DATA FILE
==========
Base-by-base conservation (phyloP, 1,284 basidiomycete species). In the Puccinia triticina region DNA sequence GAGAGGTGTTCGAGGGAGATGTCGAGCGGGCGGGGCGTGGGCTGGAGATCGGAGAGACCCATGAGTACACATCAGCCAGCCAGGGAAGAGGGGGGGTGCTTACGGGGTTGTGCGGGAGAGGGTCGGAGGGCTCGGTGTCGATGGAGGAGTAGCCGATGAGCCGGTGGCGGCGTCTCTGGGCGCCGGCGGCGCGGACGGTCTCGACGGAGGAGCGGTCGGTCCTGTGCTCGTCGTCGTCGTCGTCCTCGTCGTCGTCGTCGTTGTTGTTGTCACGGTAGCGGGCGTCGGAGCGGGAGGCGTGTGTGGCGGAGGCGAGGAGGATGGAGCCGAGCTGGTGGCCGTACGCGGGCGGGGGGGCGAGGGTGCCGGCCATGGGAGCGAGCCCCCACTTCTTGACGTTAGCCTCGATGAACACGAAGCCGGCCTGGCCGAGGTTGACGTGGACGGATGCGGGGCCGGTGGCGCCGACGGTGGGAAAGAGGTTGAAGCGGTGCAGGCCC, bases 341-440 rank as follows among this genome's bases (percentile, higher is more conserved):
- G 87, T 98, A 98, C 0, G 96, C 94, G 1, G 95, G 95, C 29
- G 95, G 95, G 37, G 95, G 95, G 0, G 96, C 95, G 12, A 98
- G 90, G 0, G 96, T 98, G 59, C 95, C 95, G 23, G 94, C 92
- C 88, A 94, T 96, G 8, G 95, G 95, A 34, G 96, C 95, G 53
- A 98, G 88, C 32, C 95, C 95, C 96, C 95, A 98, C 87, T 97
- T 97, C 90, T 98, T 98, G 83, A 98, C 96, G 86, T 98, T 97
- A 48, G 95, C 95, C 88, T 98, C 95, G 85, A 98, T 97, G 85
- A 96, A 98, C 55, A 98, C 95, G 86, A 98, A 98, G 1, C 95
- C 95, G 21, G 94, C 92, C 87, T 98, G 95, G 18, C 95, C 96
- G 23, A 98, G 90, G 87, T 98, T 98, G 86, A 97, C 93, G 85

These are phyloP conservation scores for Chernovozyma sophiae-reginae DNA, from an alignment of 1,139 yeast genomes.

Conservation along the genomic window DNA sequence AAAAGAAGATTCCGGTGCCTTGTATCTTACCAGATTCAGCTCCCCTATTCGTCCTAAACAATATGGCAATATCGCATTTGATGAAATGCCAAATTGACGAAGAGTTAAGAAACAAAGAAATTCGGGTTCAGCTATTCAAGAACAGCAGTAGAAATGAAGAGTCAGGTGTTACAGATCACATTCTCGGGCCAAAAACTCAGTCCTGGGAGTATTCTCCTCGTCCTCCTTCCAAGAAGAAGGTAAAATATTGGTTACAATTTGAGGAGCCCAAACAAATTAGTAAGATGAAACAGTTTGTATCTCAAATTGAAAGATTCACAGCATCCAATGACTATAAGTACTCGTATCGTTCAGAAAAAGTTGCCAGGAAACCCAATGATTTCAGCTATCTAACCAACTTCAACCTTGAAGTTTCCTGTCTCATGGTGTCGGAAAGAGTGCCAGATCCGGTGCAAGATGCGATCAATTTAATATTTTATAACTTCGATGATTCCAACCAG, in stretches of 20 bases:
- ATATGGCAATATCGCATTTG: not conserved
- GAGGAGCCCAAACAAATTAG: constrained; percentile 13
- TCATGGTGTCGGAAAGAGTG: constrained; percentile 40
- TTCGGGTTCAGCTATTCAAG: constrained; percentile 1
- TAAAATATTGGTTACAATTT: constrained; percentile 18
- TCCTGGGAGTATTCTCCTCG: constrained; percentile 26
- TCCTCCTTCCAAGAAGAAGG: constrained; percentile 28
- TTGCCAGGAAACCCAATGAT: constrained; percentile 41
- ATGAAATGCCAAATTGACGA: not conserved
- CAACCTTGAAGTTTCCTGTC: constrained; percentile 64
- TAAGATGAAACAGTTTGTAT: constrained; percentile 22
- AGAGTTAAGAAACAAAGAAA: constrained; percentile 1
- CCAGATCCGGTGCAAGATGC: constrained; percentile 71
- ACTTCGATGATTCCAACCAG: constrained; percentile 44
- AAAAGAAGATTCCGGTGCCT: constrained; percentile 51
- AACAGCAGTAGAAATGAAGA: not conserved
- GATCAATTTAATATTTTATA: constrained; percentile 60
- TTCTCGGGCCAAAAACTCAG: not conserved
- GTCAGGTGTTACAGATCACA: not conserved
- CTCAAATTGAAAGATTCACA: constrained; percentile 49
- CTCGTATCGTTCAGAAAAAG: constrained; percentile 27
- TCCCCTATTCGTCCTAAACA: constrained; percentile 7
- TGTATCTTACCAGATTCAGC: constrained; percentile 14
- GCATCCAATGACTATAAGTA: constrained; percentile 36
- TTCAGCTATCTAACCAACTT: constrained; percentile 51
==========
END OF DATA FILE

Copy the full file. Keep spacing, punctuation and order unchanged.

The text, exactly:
Base-by-base conservation (phyloP, 1,284 basidiomycete species). In the Puccinia triticina region DNA sequence GAGAGGTGTTCGAGGGAGATGTCGAGCGGGCGGGGCGTGGGCTGGAGATCGGAGAGACCCATGAGTACACATCAGCCAGCCAGGGAAGAGGGGGGGTGCTTACGGGGTTGTGCGGGAGAGGGTCGGAGGGCTCGGTGTCGATGGAGGAGTAGCCGATGAGCCGGTGGCGGCGTCTCTGGGCGCCGGCGGCGCGGACGGTCTCGACGGAGGAGCGGTCGGTCCTGTGCTCGTCGTCGTCGTCGTCCTCGTCGTCGTCGTCGTTGTTGTTGTCACGGTAGCGGGCGTCGGAGCGGGAGGCGTGTGTGGCGGAGGCGAGGAGGATGGAGCCGAGCTGGTGGCCGTACGCGGGCGGGGGGGCGAGGGTGCCGGCCATGGGAGCGAGCCCCCACTTCTTGACGTTAGCCTCGATGAACACGAAGCCGGCCTGGCCGAGGTTGACGTGGACGGATGCGGGGCCGGTGGCGCCGACGGTGGGAAAGAGGTTGAAGCGGTGCAGGCCC, bases 341-440 rank as follows among this genome's bases (percentile, higher is more conserved):
- G 87, T 98, A 98, C 0, G 96, C 94, G 1, G 95, G 95, C 29
- G 95, G 95, G 37, G 95, G 95, G 0, G 96, C 95, G 12, A 98
- G 90, G 0, G 96, T 98, G 59, C 95, C 95, G 23, G 94, C 92
- C 88, A 94, T 96, G 8, G 95, G 95, A 34, G 96, C 95, G 53
- A 98, G 88, C 32, C 95, C 95, C 96, C 95, A 98, C 87, T 97
- T 97, C 90, T 98, T 98, G 83, A 98, C 96, G 86, T 98, T 97
- A 48, G 95, C 95, C 88, T 98, C 95, G 85, A 98, T 97, G 85
- A 96, A 98, C 55, A 98, C 95, G 86, A 98, A 98, G 1, C 95
- C 95, G 21, G 94, C 92, C 87, T 98, G 95, G 18, C 95, C 96
- G 23, A 98, G 90, G 87, T 98, T 98, G 86, A 97, C 93, G 85

These are phyloP conservation scores for Chernovozyma sophiae-reginae DNA, from an alignment of 1,139 yeast genomes.

Conservation along the genomic window DNA sequence AAAAGAAGATTCCGGTGCCTTGTATCTTACCAGATTCAGCTCCCCTATTCGTCCTAAACAATATGGCAATATCGCATTTGATGAAATGCCAAATTGACGAAGAGTTAAGAAACAAAGAAATTCGGGTTCAGCTATTCAAGAACAGCAGTAGAAATGAAGAGTCAGGTGTTACAGATCACATTCTCGGGCCAAAAACTCAGTCCTGGGAGTATTCTCCTCGTCCTCCTTCCAAGAAGAAGGTAAAATATTGGTTACAATTTGAGGAGCCCAAACAAATTAGTAAGATGAAACAGTTTGTATCTCAAATTGAAAGATTCACAGCATCCAATGACTATAAGTACTCGTATCGTTCAGAAAAAGTTGCCAGGAAACCCAATGATTTCAGCTATCTAACCAACTTCAACCTTGAAGTTTCCTGTCTCATGGTGTCGGAAAGAGTGCCAGATCCGGTGCAAGATGCGATCAATTTAATATTTTATAACTTCGATGATTCCAACCAG, in stretches of 20 bases:
- ATATGGCAATATCGCATTTG: not conserved
- GAGGAGCCCAAACAAATTAG: constrained; percentile 13
- TCATGGTGTCGGAAAGAGTG: constrained; percentile 40
- TTCGGGTTCAGCTATTCAAG: constrained; percentile 1
- TAAAATATTGGTTACAATTT: constrained; percentile 18
- TCCTGGGAGTATTCTCCTCG: constrained; percentile 26
- TCCTCCTTCCAAGAAGAAGG: constrained; percentile 28
- TTGCCAGGAAACCCAATGAT: constrained; percentile 41
- ATGAAATGCCAAATTGACGA: not conserved
- CAACCTTGAAGTTTCCTGTC: constrained; percentile 64
- TAAGATGAAACAGTTTGTAT: constrained; percentile 22
- AGAGTTAAGAAACAAAGAAA: constrained; percentile 1
- CCAGATCCGGTGCAAGATGC: constrained; percentile 71
- ACTTCGATGATTCCAACCAG: constrained; percentile 44
- AAAAGAAGATTCCGGTGCCT: constrained; percentile 51
- AACAGCAGTAGAAATGAAGA: not conserved
- GATCAATTTAATATTTTATA: constrained; percentile 60
- TTCTCGGGCCAAAAACTCAG: not conserved
- GTCAGGTGTTACAGATCACA: not conserved
- CTCAAATTGAAAGATTCACA: constrained; percentile 49
- CTCGTATCGTTCAGAAAAAG: constrained; percentile 27
- TCCCCTATTCGTCCTAAACA: constrained; percentile 7
- TGTATCTTACCAGATTCAGC: constrained; percentile 14
- GCATCCAATGACTATAAGTA: constrained; percentile 36
- TTCAGCTATCTAACCAACTT: constrained; percentile 51